Directed by: Christophe Honoré | 132 minutes | drama, romance | Actors: Vincent Lacoste, Pierre Deladonchamps, Denis Podalydès, Adèle Wismes, Thomas Gonzalez, Clément Métayer, Quintin Thébault, Tristan Farge, Sophie Letourneur, Marlene Saldana, Luca Malinowski, Rio Vega
In the late eighties and early nineties, AIDS took hold, especially in the big cities with their vibrant gay communities, like a veritable epidemic. French writer and filmmaker Christophe Honoré had just left rural Brittany at the time to try his luck in Paris. What he found there made a deep impression on him. He incorporated these experiences into his most personal film to date, “Plaire, aimer et courir vite” (2018). “I wanted to explore my memories of the nineties, my twenties. AIDS was part of my life, so many people around me died. At the time, AIDS and the fear of dying hung like a threatening cloud over love and sexual relationships. ” Unlike Robin Campillo’s 2017 film, “120 BPM,” for example, AIDS does not play the main role in “Plaire, aimer et courir vite”, but rather a supporting role. Sickness and death lurk, but they play second fiddle to the love and tenderness that the main characters in this film feel for each other.
“Plaire, aimer et courir vite” is set in 1993. Parisian Jacques Tondelli (Pierre Deladonchamps) is a playwright in his 40s, who is struggling with a kind of writer’s block and therefore only goes to a performance of one of his Rennes plays. As befits a typical Parisian, the hotel in the Breton city is too little for him and he complains. He doesn’t really feel like going to watch the performance of his work and decides to go to the cinema. There his eye immediately falls on Arthur (Vincent Lacoste), a much younger Breton student who is more than happy to respond to Jacques’ advances. Arthur (who personifies writer / director Honoré) is still struggling with his love life; he has a girlfriend (Adèle Wismes), but slips into the street late at night to cruise. He has never had a real relationship with a man. Jacques allows himself to be seduced, but when Arthur asks if he can go with him to his hotel, he stops the boat. Now that he knows that he is HIV positive and will probably die in the near future, Jacques cannot afford a new love affair. The men part their ways, but Arthur is a perseverer; he continues to visit Jacques. He just likes to be with him.
Honoré drew on personal experiences for this film, which is especially noticeable in a handful of particularly tender and warm moments. The flirt scene in the cinema splashes off the screen; not only do Deladonchamps and Lacoste have an irresistible chemistry with each other, Honoré films it in such a way that you are part of their “secret”. The intimate bathing scene, in which Jacques lovingly washes and holds his deathly ill ex-lover Marco (Thomas Gonzalez), is breathtakingly beautiful. Jacques and Arthur are characters you will love, despite their unpleasantness. Jacques may seem like a typical chain-smoking person (even at a doctor’s consultation, he has a burning cigarette in his hand, which was still possible at the time), but a snobbish intellectual, once he’s closed in on you he will never let you down. He always retains his dignity, even when he gets sicker. Honoré does not answer all questions – what about, for example, his seven-year-old son, who he had with a good friend? – but that doesn’t stop the viewer from embracing him like a friend. While Jacques makes an increasingly exhausted impression due to his illness, Arthur sparkles more and more with love, zest for life and self-confidence.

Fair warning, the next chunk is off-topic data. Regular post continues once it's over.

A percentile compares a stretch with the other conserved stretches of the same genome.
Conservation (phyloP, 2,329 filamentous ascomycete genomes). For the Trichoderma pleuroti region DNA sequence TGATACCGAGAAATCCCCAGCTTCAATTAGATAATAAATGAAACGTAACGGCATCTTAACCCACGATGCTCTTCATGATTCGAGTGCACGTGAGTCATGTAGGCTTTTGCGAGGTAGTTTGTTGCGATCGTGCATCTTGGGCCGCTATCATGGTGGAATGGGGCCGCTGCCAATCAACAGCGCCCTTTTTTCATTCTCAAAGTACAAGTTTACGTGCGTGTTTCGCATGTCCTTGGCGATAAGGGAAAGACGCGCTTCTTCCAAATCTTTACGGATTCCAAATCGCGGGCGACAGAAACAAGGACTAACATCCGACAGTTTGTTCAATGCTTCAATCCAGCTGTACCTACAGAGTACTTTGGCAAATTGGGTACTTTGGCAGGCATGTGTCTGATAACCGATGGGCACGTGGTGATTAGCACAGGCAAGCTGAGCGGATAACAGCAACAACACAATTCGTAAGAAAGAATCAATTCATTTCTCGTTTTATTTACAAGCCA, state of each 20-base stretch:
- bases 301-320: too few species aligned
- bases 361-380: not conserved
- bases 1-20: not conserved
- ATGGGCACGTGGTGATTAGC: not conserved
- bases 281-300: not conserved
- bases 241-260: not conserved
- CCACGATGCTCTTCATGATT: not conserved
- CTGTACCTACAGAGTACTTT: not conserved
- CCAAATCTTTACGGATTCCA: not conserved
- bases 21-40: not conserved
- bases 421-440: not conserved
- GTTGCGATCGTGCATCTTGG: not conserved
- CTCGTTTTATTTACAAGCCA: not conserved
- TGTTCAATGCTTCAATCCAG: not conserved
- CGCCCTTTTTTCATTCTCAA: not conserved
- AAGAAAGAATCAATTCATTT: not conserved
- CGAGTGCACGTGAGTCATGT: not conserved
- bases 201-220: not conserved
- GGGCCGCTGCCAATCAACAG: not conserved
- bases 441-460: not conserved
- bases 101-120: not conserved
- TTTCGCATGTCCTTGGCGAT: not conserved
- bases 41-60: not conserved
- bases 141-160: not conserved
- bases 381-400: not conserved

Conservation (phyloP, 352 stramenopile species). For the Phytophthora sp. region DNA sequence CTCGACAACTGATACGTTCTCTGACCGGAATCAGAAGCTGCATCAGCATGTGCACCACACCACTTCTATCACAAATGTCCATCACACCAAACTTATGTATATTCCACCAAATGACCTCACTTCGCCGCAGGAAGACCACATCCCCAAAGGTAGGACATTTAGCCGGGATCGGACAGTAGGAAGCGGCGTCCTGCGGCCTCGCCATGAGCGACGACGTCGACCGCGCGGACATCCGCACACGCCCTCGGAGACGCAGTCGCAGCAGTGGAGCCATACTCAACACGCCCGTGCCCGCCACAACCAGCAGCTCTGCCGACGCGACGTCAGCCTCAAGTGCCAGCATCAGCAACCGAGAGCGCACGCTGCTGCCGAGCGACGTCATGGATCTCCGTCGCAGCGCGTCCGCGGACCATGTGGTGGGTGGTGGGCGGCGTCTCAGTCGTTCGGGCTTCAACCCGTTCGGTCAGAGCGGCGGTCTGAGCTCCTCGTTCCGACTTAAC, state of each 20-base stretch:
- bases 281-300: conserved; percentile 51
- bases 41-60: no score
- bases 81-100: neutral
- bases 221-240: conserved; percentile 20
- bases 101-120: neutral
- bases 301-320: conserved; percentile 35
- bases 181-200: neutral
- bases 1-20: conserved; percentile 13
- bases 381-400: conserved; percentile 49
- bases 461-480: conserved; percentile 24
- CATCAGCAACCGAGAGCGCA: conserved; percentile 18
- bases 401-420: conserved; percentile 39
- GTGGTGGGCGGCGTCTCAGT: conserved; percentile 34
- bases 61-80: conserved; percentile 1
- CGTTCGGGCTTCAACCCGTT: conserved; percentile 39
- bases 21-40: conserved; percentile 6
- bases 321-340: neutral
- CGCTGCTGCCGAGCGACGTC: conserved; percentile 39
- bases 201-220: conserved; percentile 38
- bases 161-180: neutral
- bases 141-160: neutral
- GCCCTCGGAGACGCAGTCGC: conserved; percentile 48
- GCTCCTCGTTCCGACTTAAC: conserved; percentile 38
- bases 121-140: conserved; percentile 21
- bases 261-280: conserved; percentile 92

The love between two men, one of whom knows he is dying; it sounds heavy. The clever thing is that “Plaire, aimer et courir vite” is not at all. Honoré creates a beautiful balance and gives plenty of space to humor and lightness. “Master” Jacques explaining to Arthur what types of “blondes” there are and the apprentice who takes neat notes. The dance across the room with Jacques’ somewhat grumpy, also homosexual neighbor Mathieu (Denis Podalydès). That Mathieu is in any case the one who manages to provide a comical note and at several moments pulls the sting out of the underlying tragedy. Besides a strong narrative aspect, “Plaire, aimer et courir vite” is also beautifully filmed; especially the scenes in the dark (Arthur’s secret cruising, flirting in the cinema) stand out. Honoré also filmed in Amsterdam. With the extremely personal and loving “Plaire, aimer et courir vite” he lets his audience watch over his own shoulder; this is how it was to immerse yourself in the Parisian gay community as a young Breton in the nineties: exciting and even dangerous, to warm, loving and tender.